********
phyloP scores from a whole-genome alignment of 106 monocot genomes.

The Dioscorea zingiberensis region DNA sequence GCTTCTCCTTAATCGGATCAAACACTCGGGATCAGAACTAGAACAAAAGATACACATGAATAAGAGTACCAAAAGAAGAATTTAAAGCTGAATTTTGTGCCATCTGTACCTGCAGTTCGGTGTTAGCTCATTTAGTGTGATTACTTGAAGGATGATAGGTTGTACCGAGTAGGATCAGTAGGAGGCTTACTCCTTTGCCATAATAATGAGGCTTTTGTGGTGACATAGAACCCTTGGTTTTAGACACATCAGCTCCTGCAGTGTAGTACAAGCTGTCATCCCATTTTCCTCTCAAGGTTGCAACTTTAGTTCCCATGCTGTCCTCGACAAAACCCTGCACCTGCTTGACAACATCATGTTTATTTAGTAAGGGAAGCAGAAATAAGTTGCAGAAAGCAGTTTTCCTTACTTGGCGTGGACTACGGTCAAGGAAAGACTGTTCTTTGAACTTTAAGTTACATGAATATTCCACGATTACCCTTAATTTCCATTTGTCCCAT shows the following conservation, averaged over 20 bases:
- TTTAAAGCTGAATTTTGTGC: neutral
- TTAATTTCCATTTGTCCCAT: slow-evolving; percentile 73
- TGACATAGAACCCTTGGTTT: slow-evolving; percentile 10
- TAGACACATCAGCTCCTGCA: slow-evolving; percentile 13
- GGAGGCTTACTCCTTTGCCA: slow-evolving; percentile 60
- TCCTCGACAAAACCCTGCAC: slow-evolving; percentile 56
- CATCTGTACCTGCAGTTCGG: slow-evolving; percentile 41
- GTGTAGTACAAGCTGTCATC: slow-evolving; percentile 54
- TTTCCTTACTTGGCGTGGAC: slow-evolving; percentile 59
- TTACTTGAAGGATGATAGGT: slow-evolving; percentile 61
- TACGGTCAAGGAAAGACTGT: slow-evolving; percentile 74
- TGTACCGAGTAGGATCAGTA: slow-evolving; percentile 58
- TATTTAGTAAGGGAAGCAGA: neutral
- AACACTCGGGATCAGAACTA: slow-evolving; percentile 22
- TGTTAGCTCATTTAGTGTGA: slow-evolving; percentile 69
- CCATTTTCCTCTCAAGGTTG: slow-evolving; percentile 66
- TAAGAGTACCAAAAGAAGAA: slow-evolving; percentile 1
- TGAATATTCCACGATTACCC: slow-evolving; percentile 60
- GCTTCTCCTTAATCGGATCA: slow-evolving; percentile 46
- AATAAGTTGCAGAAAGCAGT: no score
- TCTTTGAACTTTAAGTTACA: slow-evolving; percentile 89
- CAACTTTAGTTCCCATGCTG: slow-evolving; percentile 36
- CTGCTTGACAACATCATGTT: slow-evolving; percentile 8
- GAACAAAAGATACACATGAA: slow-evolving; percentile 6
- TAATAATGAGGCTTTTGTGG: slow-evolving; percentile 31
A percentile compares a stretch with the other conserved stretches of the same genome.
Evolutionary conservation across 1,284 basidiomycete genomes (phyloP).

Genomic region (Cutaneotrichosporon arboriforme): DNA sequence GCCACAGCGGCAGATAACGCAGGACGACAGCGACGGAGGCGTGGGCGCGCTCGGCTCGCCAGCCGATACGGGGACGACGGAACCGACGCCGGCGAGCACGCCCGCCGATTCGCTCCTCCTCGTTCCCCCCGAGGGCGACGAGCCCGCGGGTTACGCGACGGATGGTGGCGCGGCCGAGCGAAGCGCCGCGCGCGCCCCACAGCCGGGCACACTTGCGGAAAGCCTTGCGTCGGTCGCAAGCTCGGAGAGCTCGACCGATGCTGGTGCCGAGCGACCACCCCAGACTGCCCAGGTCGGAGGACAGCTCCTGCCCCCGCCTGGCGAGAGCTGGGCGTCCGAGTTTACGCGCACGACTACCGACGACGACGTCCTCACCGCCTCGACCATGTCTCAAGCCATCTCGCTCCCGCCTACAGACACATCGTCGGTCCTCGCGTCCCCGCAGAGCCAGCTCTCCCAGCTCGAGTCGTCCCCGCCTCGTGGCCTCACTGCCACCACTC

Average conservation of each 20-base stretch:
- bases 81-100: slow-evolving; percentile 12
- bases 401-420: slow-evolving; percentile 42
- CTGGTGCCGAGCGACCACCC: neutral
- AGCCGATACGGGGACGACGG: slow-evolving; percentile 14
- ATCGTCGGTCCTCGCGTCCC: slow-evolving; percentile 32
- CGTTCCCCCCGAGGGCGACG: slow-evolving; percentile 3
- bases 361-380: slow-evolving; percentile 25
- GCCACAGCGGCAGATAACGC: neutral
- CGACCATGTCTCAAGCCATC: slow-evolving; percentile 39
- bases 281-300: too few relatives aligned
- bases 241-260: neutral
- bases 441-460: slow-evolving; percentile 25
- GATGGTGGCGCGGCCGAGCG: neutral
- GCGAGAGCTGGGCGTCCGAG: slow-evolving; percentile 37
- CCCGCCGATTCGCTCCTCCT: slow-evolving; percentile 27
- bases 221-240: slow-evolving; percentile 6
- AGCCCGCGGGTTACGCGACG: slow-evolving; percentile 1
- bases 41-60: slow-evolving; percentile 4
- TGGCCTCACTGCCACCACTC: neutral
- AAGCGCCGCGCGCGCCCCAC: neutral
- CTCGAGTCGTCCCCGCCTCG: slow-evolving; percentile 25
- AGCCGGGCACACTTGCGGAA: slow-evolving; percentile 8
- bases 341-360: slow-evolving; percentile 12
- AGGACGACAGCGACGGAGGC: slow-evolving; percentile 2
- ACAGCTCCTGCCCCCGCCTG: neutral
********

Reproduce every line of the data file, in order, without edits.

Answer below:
phyloP scores from a whole-genome alignment of 106 monocot genomes.

The Dioscorea zingiberensis region DNA sequence GCTTCTCCTTAATCGGATCAAACACTCGGGATCAGAACTAGAACAAAAGATACACATGAATAAGAGTACCAAAAGAAGAATTTAAAGCTGAATTTTGTGCCATCTGTACCTGCAGTTCGGTGTTAGCTCATTTAGTGTGATTACTTGAAGGATGATAGGTTGTACCGAGTAGGATCAGTAGGAGGCTTACTCCTTTGCCATAATAATGAGGCTTTTGTGGTGACATAGAACCCTTGGTTTTAGACACATCAGCTCCTGCAGTGTAGTACAAGCTGTCATCCCATTTTCCTCTCAAGGTTGCAACTTTAGTTCCCATGCTGTCCTCGACAAAACCCTGCACCTGCTTGACAACATCATGTTTATTTAGTAAGGGAAGCAGAAATAAGTTGCAGAAAGCAGTTTTCCTTACTTGGCGTGGACTACGGTCAAGGAAAGACTGTTCTTTGAACTTTAAGTTACATGAATATTCCACGATTACCCTTAATTTCCATTTGTCCCAT shows the following conservation, averaged over 20 bases:
- TTTAAAGCTGAATTTTGTGC: neutral
- TTAATTTCCATTTGTCCCAT: slow-evolving; percentile 73
- TGACATAGAACCCTTGGTTT: slow-evolving; percentile 10
- TAGACACATCAGCTCCTGCA: slow-evolving; percentile 13
- GGAGGCTTACTCCTTTGCCA: slow-evolving; percentile 60
- TCCTCGACAAAACCCTGCAC: slow-evolving; percentile 56
- CATCTGTACCTGCAGTTCGG: slow-evolving; percentile 41
- GTGTAGTACAAGCTGTCATC: slow-evolving; percentile 54
- TTTCCTTACTTGGCGTGGAC: slow-evolving; percentile 59
- TTACTTGAAGGATGATAGGT: slow-evolving; percentile 61
- TACGGTCAAGGAAAGACTGT: slow-evolving; percentile 74
- TGTACCGAGTAGGATCAGTA: slow-evolving; percentile 58
- TATTTAGTAAGGGAAGCAGA: neutral
- AACACTCGGGATCAGAACTA: slow-evolving; percentile 22
- TGTTAGCTCATTTAGTGTGA: slow-evolving; percentile 69
- CCATTTTCCTCTCAAGGTTG: slow-evolving; percentile 66
- TAAGAGTACCAAAAGAAGAA: slow-evolving; percentile 1
- TGAATATTCCACGATTACCC: slow-evolving; percentile 60
- GCTTCTCCTTAATCGGATCA: slow-evolving; percentile 46
- AATAAGTTGCAGAAAGCAGT: no score
- TCTTTGAACTTTAAGTTACA: slow-evolving; percentile 89
- CAACTTTAGTTCCCATGCTG: slow-evolving; percentile 36
- CTGCTTGACAACATCATGTT: slow-evolving; percentile 8
- GAACAAAAGATACACATGAA: slow-evolving; percentile 6
- TAATAATGAGGCTTTTGTGG: slow-evolving; percentile 31
A percentile compares a stretch with the other conserved stretches of the same genome.
Evolutionary conservation across 1,284 basidiomycete genomes (phyloP).

Genomic region (Cutaneotrichosporon arboriforme): DNA sequence GCCACAGCGGCAGATAACGCAGGACGACAGCGACGGAGGCGTGGGCGCGCTCGGCTCGCCAGCCGATACGGGGACGACGGAACCGACGCCGGCGAGCACGCCCGCCGATTCGCTCCTCCTCGTTCCCCCCGAGGGCGACGAGCCCGCGGGTTACGCGACGGATGGTGGCGCGGCCGAGCGAAGCGCCGCGCGCGCCCCACAGCCGGGCACACTTGCGGAAAGCCTTGCGTCGGTCGCAAGCTCGGAGAGCTCGACCGATGCTGGTGCCGAGCGACCACCCCAGACTGCCCAGGTCGGAGGACAGCTCCTGCCCCCGCCTGGCGAGAGCTGGGCGTCCGAGTTTACGCGCACGACTACCGACGACGACGTCCTCACCGCCTCGACCATGTCTCAAGCCATCTCGCTCCCGCCTACAGACACATCGTCGGTCCTCGCGTCCCCGCAGAGCCAGCTCTCCCAGCTCGAGTCGTCCCCGCCTCGTGGCCTCACTGCCACCACTC

Average conservation of each 20-base stretch:
- bases 81-100: slow-evolving; percentile 12
- bases 401-420: slow-evolving; percentile 42
- CTGGTGCCGAGCGACCACCC: neutral
- AGCCGATACGGGGACGACGG: slow-evolving; percentile 14
- ATCGTCGGTCCTCGCGTCCC: slow-evolving; percentile 32
- CGTTCCCCCCGAGGGCGACG: slow-evolving; percentile 3
- bases 361-380: slow-evolving; percentile 25
- GCCACAGCGGCAGATAACGC: neutral
- CGACCATGTCTCAAGCCATC: slow-evolving; percentile 39
- bases 281-300: too few relatives aligned
- bases 241-260: neutral
- bases 441-460: slow-evolving; percentile 25
- GATGGTGGCGCGGCCGAGCG: neutral
- GCGAGAGCTGGGCGTCCGAG: slow-evolving; percentile 37
- CCCGCCGATTCGCTCCTCCT: slow-evolving; percentile 27
- bases 221-240: slow-evolving; percentile 6
- AGCCCGCGGGTTACGCGACG: slow-evolving; percentile 1
- bases 41-60: slow-evolving; percentile 4
- TGGCCTCACTGCCACCACTC: neutral
- AAGCGCCGCGCGCGCCCCAC: neutral
- CTCGAGTCGTCCCCGCCTCG: slow-evolving; percentile 25
- AGCCGGGCACACTTGCGGAA: slow-evolving; percentile 8
- bases 341-360: slow-evolving; percentile 12
- AGGACGACAGCGACGGAGGC: slow-evolving; percentile 2
- ACAGCTCCTGCCCCCGCCTG: neutral